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Emerging Stocks Cap Biggest Weekly Drop Since May on U.S.

Emerging-market stocks capped their biggest weekly slump since May as a gauge of American consumer sentiment unexpectedly dropped and Samsung Electronics (005930) Co. led declines in technology shares in Asia.

Samsung Electronics sank the most in six weeks in Seoul as the world’s biggest smartphone seller unveiled its Galaxy S4. BYD Co. tumbled 7.8 percent in Hong Kong as two people with knowledge of the matter said the company plans to sell new shares. Brazil’s Bovespa Index (IBOV) slumped as MRV Engenharia & Participacoes SA led homebuilders lower. Colombia’s peso weakened after President Juan Manuel Santos asked central bankers to find new ways to ease the currency’s gains.

The MSCI Emerging Markets Index slid 0.5 percent to 1,042.24 in New York, dropping a fifth day. The gauge extended its weekly decline to 2.2 percent. Stocks joined a slump in American shares as a measure of U.S. consumer confidence dropped to the lowest level since December 2011.

“On a risk-off day in the U.S., emerging markets act in line,” Mark Luschini, chief investment strategist for Philadelphia-based Janney Montgomery Scott LLC said in a telephone interview. His firm manages $55 billion.

Nine out of 10 groups in the in the MSCI Emerging Markets Index retreated as phone and technology companies had the biggest losses. The broader measure has slipped 1.2 percent this year and trades at 10.9 times estimated 12-month earnings, according to data compiled by Bloomberg. That compares with a multiple of 14.3 for the MSCI World Index (MXEF) of developed-nation shares, which has climbed 7.9 percent in 2013.

Emerging ETF

The iShares MSCI Emerging Markets ETF slipped 0.9 percent to $42.77 in New York, extending its loss for the week to 3.1 percent. The Chicago Board Options Exchange Emerging Markets ETF Volatility Index, a gauge of options prices on the fund and expectations of price swings, fell 0.9 percent to 15.97.

Brazil’s Bovespa lost 0.7 percent, dropping a fourth day. MRV sank 8.1 percent after posting earnings that trailed analysts’ projections for a fifth quarter.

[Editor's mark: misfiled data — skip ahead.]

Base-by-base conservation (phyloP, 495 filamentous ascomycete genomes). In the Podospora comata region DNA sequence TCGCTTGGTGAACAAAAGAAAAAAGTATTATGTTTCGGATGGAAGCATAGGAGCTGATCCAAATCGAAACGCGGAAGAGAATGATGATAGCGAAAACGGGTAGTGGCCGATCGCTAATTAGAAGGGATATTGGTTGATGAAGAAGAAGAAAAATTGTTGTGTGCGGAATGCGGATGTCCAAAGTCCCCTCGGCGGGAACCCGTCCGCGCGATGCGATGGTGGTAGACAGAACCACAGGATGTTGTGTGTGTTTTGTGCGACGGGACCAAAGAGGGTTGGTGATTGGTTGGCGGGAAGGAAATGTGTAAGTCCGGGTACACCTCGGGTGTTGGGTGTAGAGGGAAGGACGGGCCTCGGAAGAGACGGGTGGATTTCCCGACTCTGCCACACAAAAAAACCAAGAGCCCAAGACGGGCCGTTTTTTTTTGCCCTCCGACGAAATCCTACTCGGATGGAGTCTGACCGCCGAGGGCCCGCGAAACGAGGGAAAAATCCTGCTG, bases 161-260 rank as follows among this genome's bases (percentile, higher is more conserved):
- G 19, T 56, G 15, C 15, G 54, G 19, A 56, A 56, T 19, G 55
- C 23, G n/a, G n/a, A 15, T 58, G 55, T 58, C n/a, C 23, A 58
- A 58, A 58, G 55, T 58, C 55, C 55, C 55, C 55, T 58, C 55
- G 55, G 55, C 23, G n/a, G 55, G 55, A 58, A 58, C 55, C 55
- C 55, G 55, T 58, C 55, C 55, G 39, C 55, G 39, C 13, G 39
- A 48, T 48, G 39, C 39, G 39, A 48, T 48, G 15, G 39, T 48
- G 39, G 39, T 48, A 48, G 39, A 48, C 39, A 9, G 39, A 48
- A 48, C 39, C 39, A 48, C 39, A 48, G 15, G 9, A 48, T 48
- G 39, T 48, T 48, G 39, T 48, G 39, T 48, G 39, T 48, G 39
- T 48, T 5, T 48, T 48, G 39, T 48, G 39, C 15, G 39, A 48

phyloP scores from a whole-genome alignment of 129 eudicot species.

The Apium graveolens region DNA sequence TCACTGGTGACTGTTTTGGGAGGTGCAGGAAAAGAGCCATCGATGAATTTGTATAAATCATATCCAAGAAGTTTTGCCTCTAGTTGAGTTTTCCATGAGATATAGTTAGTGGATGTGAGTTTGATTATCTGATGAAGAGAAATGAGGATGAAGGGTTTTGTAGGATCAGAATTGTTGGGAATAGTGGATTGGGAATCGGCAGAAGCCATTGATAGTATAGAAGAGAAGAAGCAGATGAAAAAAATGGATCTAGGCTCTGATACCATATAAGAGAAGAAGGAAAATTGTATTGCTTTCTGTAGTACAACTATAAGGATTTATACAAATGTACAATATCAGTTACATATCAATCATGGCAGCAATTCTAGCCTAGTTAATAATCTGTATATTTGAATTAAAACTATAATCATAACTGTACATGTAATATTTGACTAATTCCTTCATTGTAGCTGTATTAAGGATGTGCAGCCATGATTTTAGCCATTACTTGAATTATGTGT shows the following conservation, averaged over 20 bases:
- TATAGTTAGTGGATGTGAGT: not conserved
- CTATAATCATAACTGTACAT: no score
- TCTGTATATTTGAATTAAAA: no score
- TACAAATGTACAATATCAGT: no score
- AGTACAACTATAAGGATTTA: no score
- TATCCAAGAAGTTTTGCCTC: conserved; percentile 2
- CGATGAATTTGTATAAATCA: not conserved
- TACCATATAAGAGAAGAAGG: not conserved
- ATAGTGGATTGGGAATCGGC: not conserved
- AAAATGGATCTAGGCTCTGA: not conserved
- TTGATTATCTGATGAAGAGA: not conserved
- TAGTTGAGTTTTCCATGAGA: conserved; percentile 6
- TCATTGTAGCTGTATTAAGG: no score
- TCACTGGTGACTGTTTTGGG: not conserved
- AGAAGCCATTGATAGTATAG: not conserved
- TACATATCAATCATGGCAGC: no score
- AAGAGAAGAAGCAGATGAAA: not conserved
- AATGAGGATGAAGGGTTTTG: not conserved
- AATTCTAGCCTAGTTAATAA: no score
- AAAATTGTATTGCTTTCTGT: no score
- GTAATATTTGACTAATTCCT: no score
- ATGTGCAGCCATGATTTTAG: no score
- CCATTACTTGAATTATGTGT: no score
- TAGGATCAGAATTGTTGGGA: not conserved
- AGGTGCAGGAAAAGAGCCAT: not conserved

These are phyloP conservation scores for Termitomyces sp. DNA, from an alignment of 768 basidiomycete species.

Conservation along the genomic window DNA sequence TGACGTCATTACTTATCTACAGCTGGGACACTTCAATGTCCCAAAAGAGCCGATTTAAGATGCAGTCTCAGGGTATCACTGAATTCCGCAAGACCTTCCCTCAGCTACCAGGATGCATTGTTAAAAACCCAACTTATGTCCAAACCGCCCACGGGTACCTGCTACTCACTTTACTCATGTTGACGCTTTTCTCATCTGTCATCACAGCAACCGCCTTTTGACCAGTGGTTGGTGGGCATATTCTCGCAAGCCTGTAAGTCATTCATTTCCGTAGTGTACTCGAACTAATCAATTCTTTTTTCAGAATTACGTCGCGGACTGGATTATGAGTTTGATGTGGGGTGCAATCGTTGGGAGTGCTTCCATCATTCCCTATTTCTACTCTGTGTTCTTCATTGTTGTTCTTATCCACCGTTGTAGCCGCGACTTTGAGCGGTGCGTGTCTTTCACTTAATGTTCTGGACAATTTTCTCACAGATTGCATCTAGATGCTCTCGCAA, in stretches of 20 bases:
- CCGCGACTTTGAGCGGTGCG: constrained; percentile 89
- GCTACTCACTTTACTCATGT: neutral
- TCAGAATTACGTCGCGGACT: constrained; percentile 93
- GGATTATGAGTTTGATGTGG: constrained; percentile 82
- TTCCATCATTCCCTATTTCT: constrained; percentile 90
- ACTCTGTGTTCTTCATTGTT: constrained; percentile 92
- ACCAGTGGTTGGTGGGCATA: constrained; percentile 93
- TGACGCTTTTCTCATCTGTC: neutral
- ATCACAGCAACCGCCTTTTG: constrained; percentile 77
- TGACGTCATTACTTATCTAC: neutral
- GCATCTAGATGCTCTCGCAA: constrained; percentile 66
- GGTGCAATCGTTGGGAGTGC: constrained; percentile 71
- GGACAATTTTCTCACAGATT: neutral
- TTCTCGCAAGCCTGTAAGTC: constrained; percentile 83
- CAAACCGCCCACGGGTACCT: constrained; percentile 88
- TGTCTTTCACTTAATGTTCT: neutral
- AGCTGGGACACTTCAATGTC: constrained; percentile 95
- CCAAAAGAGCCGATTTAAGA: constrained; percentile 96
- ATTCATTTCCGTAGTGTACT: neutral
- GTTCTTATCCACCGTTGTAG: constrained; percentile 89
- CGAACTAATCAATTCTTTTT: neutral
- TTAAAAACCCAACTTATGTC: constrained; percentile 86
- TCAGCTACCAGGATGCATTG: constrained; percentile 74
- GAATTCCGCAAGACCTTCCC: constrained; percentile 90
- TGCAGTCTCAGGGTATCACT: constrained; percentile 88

Colombia’s peso dropped 0.4 percent against the U.S. dollar. The peso gained 9.7 percent in 2012 and touched a 17- month high on Jan. 2, prompting policy makers to increase dollar purchases in the foreign-exchange market.

The Micex Index (INDEXCF) retreated 0.3 percent as Russia left borrowing costs unchanged for a sixth month. VTB Group erased gains and fell less than 0.1 percent. Russia’s second-biggest lender may sell shares before “autumn” 2013, First Deputy Prime Minister Igor Shuvalov said today in St. Petersburg.

Asian Market

The Shanghai Composite Index rose 0.4 percent, extending gains for a second day. Hong Kong’s Hang Seng Index fell 0.4 percent, posting its first weekly decline in three weeks as developers retreated after banks raised mortgage rates.

Samsung Electronics declined 2.6 percent, the most since Jan. 28. The company, which unveiled the Galaxy S4 at New York’s Radio City Music Hall yesterday, dragged South Korea’s Kospi index down 0.8 percent to a three-week low.

BYD, the Chinese automaker partially owned by Warren Buffett’s Berkshire Hathaway Inc., slid the most in a year. The company plans to sell new shares equivalent to as much as 20 percent of its Hong Kong-traded stock, said two people with knowledge of the matter.

Chinese equities sank to the lowest level since November in New York after the nation’s new leaders failed to announce specific policy measures to stoke growth in Asia’s largest economy. NetEase Inc. (NTES) slid the most since December after Chinese state television said the Internet company collects users’ private information.

The extra yield investors demand to own emerging-market bonds over U.S. Treasuries rose 3 basis points, or 0.03 percentage point, to 286 basis points, according to JPMorgan Chase & Co’s EMBI Global Index.

To contact the reporters on this story: Lyubov Pronina in London at lpronina@bloomberg.net; Leslie Picker in New York at lpicker2@bloomberg.net

To contact the editor responsible for this story: Emma O’Brien at eobrien6@bloomberg.net

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